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The Nokia 770 Revisited

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After carrying a Nokia 770 in his pocket for more than a year, David Chisnall looks back at how useful a small Linux machine has been. The firmware received a major upgrade in 2006; read on to find out how well it addressed existing issues.

A while ago, I wrote a review of my first impressions of the Nokia 770 after owning one for about a week. At the time, it was a brand new device; the first affordable handheld running a Free Software stack (Linux, X11, GTK). It was also a new market for Nokia: a mobile phone without the phone component.

The fact that it was not a phone gave Nokia a bit more freedom—it didn’t have to limit the features to ones that would encourage the networks to subsidize the cost of purchase. This did, however, increase the device cost for the end user. To help build an ecosystem around it, Nokia gave a heavy discount (around 60 percent) to Free Software developers.

Since that last review, the machine has lived in my jacket pocket and been carried with me wherever I go. It’s also had a major revision of the firmware.

Has the "Oooh, shiny!" feeling worn off? Read on to find out.

Text Input

One thing that really let down the original unit was text input. It came with two methods: handwriting recognition and an on-screen keyboard. The on-screen keyboard was very slow, its keys were too small to hit fast and reliably, and, for some reason, the Z key was larger than all the others. I can only imagine that Nokia engineers feel the need to use more Zs than the average person—in fact, more Zs than Es.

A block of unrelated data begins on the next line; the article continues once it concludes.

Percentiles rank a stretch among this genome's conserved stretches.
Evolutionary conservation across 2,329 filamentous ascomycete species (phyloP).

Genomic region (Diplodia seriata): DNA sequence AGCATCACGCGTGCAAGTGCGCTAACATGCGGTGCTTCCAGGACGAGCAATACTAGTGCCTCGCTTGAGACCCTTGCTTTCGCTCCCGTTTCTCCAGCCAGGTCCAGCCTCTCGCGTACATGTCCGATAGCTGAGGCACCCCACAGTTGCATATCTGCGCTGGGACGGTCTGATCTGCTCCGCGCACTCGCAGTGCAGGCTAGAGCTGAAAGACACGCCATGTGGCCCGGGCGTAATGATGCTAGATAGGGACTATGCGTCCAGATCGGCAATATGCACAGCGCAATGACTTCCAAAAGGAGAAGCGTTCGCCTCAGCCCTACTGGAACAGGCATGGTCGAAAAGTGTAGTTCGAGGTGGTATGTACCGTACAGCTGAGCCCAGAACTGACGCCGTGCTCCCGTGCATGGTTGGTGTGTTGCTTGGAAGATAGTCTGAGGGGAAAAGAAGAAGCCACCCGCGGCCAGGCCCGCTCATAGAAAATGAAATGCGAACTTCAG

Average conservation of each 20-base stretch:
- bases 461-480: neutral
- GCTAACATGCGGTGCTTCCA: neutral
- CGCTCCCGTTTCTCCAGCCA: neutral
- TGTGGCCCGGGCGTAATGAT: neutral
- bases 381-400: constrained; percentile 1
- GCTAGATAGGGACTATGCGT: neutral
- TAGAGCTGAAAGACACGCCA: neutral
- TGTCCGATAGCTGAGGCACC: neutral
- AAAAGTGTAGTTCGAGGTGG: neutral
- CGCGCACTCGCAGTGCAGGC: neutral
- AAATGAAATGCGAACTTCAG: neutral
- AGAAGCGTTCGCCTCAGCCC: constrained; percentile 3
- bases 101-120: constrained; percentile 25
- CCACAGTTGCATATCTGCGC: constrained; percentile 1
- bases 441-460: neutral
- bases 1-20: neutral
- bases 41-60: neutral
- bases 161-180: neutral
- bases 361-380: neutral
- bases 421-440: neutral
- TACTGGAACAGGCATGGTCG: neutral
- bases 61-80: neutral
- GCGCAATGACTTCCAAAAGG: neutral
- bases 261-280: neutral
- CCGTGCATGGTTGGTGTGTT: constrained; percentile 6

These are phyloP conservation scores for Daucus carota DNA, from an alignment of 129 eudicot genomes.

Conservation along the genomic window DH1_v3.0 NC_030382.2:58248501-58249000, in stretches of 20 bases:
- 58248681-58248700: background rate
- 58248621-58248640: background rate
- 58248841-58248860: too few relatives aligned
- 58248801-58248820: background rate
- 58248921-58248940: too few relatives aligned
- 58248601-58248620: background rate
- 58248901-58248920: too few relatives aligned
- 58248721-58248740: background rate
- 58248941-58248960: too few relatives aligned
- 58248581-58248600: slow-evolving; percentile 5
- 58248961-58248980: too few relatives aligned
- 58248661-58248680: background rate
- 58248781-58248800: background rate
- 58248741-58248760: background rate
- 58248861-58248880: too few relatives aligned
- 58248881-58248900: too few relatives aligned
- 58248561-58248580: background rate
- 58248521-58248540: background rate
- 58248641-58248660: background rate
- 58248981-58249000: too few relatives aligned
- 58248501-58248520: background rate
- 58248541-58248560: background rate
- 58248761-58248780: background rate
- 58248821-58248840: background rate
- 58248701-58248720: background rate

The second input method was optimistically termed handwriting recognition. Interestingly, this was one of the few closed-source components of the entire core stack. I don’t know how much money Nokia paid for it, but they were ripped off. I’ve seen a native handwriting recognition engine written in 20 lines of Smalltalk that did a better job.

The 2006 firmware improved this situation slightly by adding a thumb-pad. This took over most of the screen, turning the device into a keyboard. It misses the odd key press, but it’s now about the speed my old Psion Series 3 was for text entry. Unfortunately, this comes at the expense of being able to see anything on the screen. As with the other methods, this comes with some quite nice word completion, which suggests words based on what you have already typed. As seems typical with Nokia, the user interface is almost there, but not quite. I can see the suggestions, and often they are correct, but I still haven’t worked out which button you press to insert them.

Since I deal with a lot of text, I bought a bluetooth keyboard. This was the Thinkoutside Stowaway Universal Bluetooth Keyboard, and works very well with the device. It is a similar size to the 770 when folded, and so both can comfortably fit in a jacket pocket.

Unfortunately, switching input method to the bluetooth keyboard can still cause applications to crash. I wouldn’t normally complain about instability caused by third-party applications, but I feel justified in doing so when they are implementing features that should have been in the original device.

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